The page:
A good friend has waxed poetically indignant about why his wife (all three of them, actually — don’t worry: sequential, not contemporaneous) insists on “cleaning up for the cleaning lady.”
His points appear valid. The cleaning lady is being paid to clean. Why bother with preparatory cleaning? The principal hypothesis seems to be that she (and by extension, all women who clean before the cleaning lady arrives) is worried that the cleaning lady will think she is a bad housekeeper.
Um, no. We don’t give a rodent’s patootie what the cleaning crew thinks of us. Well, I don’t, at any rate. Here’s what’s really going on:
The confusion is partly semantic. I do not “clean” — as in “remove dirt” — before the cleaning lady arrives. What I do is pick up, straighten up, and put stuff away, even though it might be referred to as “cleaning up”. There are two significant (and perfectly valid) reasons why I and other women do this:
1. It makes life easier for the cleaning lady, who is being paid to come in and actually remove the dirt from floors, furniture, windows, etc. It’s much quicker for her to vacuum if the floor is clear, dust if there’s not a ton of junk all over tables, and so on. Since many cleaning people are paid on the basis of time, arranging the home so that she can get her work done more quickly can be significantly more economical.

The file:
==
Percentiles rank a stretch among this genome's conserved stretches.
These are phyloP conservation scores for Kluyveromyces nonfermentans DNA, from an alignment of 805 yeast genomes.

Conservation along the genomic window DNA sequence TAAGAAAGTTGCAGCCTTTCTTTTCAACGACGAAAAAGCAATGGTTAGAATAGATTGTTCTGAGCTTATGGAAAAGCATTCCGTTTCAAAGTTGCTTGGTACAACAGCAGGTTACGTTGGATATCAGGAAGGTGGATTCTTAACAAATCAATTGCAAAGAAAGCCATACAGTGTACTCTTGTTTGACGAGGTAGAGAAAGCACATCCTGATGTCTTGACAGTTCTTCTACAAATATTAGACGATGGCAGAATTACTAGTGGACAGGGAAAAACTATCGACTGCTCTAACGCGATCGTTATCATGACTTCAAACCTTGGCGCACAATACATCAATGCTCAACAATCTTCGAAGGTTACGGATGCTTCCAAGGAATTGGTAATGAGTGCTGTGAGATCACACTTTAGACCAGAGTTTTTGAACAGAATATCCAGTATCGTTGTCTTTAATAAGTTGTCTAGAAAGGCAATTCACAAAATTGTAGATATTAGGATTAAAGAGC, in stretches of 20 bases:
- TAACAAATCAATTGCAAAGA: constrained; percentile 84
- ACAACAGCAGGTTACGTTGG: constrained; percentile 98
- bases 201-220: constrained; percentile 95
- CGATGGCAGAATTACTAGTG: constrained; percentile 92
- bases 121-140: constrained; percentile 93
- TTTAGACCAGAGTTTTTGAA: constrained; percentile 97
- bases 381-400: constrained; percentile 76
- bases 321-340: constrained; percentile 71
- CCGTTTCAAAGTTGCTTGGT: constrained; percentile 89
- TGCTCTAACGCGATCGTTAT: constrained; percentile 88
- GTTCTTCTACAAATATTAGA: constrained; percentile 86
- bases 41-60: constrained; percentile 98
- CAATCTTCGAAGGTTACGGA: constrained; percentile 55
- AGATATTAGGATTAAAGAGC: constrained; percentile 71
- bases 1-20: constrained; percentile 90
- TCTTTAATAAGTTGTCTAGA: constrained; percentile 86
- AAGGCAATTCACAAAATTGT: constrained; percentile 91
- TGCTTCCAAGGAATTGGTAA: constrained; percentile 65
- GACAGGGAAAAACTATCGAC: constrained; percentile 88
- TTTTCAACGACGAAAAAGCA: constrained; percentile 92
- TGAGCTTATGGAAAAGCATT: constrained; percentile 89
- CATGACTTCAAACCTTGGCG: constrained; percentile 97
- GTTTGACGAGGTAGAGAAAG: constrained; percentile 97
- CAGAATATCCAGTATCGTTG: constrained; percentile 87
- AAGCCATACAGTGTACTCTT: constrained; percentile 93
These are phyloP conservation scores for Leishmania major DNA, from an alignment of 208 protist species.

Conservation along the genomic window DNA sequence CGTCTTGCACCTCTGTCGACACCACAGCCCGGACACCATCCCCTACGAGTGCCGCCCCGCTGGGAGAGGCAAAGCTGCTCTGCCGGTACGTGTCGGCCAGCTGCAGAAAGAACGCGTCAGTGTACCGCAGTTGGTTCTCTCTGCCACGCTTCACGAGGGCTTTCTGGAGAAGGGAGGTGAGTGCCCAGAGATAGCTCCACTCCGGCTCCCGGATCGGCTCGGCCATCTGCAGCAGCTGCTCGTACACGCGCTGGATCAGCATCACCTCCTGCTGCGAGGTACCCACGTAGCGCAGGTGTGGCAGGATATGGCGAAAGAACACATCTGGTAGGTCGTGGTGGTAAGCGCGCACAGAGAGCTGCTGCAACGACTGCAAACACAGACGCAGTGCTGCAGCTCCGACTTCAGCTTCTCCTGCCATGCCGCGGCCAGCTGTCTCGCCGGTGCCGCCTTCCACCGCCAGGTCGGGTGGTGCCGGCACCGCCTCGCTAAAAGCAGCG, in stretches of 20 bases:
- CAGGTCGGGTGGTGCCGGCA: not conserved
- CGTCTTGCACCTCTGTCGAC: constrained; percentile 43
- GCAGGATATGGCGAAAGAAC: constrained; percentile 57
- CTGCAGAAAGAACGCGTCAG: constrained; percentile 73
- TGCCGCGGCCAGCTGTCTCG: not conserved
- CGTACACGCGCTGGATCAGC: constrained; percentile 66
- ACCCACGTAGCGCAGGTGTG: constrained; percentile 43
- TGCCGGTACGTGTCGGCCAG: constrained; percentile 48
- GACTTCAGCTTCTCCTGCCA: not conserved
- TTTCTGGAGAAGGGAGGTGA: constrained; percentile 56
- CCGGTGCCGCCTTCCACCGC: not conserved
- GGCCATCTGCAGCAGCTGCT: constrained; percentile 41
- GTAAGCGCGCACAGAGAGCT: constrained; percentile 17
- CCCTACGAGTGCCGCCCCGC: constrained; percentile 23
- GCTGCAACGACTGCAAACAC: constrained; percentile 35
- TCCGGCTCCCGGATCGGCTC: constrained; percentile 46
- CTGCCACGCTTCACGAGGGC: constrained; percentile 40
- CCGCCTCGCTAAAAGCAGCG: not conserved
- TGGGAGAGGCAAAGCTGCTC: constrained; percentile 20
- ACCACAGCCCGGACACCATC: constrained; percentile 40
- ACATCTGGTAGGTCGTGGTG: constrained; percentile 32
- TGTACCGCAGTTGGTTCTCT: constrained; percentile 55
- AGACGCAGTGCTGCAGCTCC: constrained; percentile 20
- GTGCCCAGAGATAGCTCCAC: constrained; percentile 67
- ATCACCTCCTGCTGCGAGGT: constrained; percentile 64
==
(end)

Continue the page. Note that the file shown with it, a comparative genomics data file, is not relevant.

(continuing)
2. I clean up for the cleaning lady so I can find things after she leaves. Listen, it’s hard enough for me to find stuff even when I’m the one putting it away. FSM only knows where she thinks they ought to go.
Now I will admit to a little bit of “chore ADD”. As in, Hey, now that the coffee table is clear, I really should dust it. In that sense, I will admit, it takes a little self-control to recognize that you’re paying someone to do that. (Even if you think you’re saving them time, you’re not. They’re going to do it again anyway.)
But “cleaning up for the cleaning lady” is a perfectly sensible thing to do.